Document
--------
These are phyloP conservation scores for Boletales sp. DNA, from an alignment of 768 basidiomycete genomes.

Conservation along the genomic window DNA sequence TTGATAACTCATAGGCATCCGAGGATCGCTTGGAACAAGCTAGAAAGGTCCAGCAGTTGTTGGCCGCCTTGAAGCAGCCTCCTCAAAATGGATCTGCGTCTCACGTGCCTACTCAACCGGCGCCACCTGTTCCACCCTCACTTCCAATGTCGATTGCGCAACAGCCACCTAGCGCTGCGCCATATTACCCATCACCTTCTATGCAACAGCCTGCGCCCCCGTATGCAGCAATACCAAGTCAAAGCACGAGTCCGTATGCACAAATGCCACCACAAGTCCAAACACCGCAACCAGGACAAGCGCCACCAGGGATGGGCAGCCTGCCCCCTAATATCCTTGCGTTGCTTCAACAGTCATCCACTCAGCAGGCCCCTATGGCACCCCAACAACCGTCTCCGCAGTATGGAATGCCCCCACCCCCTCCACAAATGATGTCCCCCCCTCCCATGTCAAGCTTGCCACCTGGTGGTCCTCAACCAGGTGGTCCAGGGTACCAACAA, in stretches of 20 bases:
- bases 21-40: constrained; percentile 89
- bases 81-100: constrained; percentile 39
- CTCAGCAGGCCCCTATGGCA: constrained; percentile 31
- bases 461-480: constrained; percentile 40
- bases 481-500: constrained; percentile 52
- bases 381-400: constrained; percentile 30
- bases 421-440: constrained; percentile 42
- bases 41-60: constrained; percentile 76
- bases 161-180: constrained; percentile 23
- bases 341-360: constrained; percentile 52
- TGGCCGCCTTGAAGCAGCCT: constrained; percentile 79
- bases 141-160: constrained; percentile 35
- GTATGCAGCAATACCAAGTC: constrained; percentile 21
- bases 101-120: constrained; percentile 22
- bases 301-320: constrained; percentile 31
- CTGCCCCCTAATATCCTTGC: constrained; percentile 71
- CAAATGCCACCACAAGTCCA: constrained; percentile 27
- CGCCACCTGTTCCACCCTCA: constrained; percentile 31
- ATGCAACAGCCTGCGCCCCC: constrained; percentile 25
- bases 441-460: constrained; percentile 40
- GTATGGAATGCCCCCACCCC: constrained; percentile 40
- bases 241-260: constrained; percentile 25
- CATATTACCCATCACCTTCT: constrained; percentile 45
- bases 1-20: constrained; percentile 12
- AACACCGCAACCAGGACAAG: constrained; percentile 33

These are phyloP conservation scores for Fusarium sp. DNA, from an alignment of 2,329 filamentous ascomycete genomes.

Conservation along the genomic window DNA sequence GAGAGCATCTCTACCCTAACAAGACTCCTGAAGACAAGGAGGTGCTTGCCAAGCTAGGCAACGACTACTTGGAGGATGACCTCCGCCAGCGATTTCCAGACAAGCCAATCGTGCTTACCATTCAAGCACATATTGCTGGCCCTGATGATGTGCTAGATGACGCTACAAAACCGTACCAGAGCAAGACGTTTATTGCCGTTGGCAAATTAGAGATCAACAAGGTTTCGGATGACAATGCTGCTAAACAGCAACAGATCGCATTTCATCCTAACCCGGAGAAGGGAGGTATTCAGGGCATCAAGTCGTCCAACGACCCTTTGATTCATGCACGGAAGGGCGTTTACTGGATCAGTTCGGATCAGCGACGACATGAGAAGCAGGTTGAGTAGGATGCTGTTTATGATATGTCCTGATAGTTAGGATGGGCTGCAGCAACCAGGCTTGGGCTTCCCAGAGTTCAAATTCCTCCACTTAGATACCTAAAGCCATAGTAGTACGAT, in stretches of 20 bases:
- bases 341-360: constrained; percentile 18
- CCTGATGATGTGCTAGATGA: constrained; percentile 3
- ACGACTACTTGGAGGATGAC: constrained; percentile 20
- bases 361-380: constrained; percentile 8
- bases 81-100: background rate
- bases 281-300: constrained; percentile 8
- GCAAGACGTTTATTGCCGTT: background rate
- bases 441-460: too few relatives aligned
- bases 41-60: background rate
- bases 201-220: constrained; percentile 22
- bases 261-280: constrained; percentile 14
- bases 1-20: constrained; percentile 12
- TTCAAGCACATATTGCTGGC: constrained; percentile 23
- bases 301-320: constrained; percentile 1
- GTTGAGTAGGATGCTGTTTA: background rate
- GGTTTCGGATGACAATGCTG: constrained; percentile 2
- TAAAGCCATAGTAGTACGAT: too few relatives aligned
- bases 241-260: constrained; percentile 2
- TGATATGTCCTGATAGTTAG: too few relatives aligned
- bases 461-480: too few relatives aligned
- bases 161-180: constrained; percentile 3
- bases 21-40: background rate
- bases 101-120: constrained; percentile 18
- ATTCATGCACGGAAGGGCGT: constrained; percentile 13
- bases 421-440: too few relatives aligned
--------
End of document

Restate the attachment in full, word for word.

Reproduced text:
These are phyloP conservation scores for Boletales sp. DNA, from an alignment of 768 basidiomycete genomes.

Conservation along the genomic window DNA sequence TTGATAACTCATAGGCATCCGAGGATCGCTTGGAACAAGCTAGAAAGGTCCAGCAGTTGTTGGCCGCCTTGAAGCAGCCTCCTCAAAATGGATCTGCGTCTCACGTGCCTACTCAACCGGCGCCACCTGTTCCACCCTCACTTCCAATGTCGATTGCGCAACAGCCACCTAGCGCTGCGCCATATTACCCATCACCTTCTATGCAACAGCCTGCGCCCCCGTATGCAGCAATACCAAGTCAAAGCACGAGTCCGTATGCACAAATGCCACCACAAGTCCAAACACCGCAACCAGGACAAGCGCCACCAGGGATGGGCAGCCTGCCCCCTAATATCCTTGCGTTGCTTCAACAGTCATCCACTCAGCAGGCCCCTATGGCACCCCAACAACCGTCTCCGCAGTATGGAATGCCCCCACCCCCTCCACAAATGATGTCCCCCCCTCCCATGTCAAGCTTGCCACCTGGTGGTCCTCAACCAGGTGGTCCAGGGTACCAACAA, in stretches of 20 bases:
- bases 21-40: constrained; percentile 89
- bases 81-100: constrained; percentile 39
- CTCAGCAGGCCCCTATGGCA: constrained; percentile 31
- bases 461-480: constrained; percentile 40
- bases 481-500: constrained; percentile 52
- bases 381-400: constrained; percentile 30
- bases 421-440: constrained; percentile 42
- bases 41-60: constrained; percentile 76
- bases 161-180: constrained; percentile 23
- bases 341-360: constrained; percentile 52
- TGGCCGCCTTGAAGCAGCCT: constrained; percentile 79
- bases 141-160: constrained; percentile 35
- GTATGCAGCAATACCAAGTC: constrained; percentile 21
- bases 101-120: constrained; percentile 22
- bases 301-320: constrained; percentile 31
- CTGCCCCCTAATATCCTTGC: constrained; percentile 71
- CAAATGCCACCACAAGTCCA: constrained; percentile 27
- CGCCACCTGTTCCACCCTCA: constrained; percentile 31
- ATGCAACAGCCTGCGCCCCC: constrained; percentile 25
- bases 441-460: constrained; percentile 40
- GTATGGAATGCCCCCACCCC: constrained; percentile 40
- bases 241-260: constrained; percentile 25
- CATATTACCCATCACCTTCT: constrained; percentile 45
- bases 1-20: constrained; percentile 12
- AACACCGCAACCAGGACAAG: constrained; percentile 33

These are phyloP conservation scores for Fusarium sp. DNA, from an alignment of 2,329 filamentous ascomycete genomes.

Conservation along the genomic window DNA sequence GAGAGCATCTCTACCCTAACAAGACTCCTGAAGACAAGGAGGTGCTTGCCAAGCTAGGCAACGACTACTTGGAGGATGACCTCCGCCAGCGATTTCCAGACAAGCCAATCGTGCTTACCATTCAAGCACATATTGCTGGCCCTGATGATGTGCTAGATGACGCTACAAAACCGTACCAGAGCAAGACGTTTATTGCCGTTGGCAAATTAGAGATCAACAAGGTTTCGGATGACAATGCTGCTAAACAGCAACAGATCGCATTTCATCCTAACCCGGAGAAGGGAGGTATTCAGGGCATCAAGTCGTCCAACGACCCTTTGATTCATGCACGGAAGGGCGTTTACTGGATCAGTTCGGATCAGCGACGACATGAGAAGCAGGTTGAGTAGGATGCTGTTTATGATATGTCCTGATAGTTAGGATGGGCTGCAGCAACCAGGCTTGGGCTTCCCAGAGTTCAAATTCCTCCACTTAGATACCTAAAGCCATAGTAGTACGAT, in stretches of 20 bases:
- bases 341-360: constrained; percentile 18
- CCTGATGATGTGCTAGATGA: constrained; percentile 3
- ACGACTACTTGGAGGATGAC: constrained; percentile 20
- bases 361-380: constrained; percentile 8
- bases 81-100: background rate
- bases 281-300: constrained; percentile 8
- GCAAGACGTTTATTGCCGTT: background rate
- bases 441-460: too few relatives aligned
- bases 41-60: background rate
- bases 201-220: constrained; percentile 22
- bases 261-280: constrained; percentile 14
- bases 1-20: constrained; percentile 12
- TTCAAGCACATATTGCTGGC: constrained; percentile 23
- bases 301-320: constrained; percentile 1
- GTTGAGTAGGATGCTGTTTA: background rate
- GGTTTCGGATGACAATGCTG: constrained; percentile 2
- TAAAGCCATAGTAGTACGAT: too few relatives aligned
- bases 241-260: constrained; percentile 2
- TGATATGTCCTGATAGTTAG: too few relatives aligned
- bases 461-480: too few relatives aligned
- bases 161-180: constrained; percentile 3
- bases 21-40: background rate
- bases 101-120: constrained; percentile 18
- ATTCATGCACGGAAGGGCGT: constrained; percentile 13
- bases 421-440: too few relatives aligned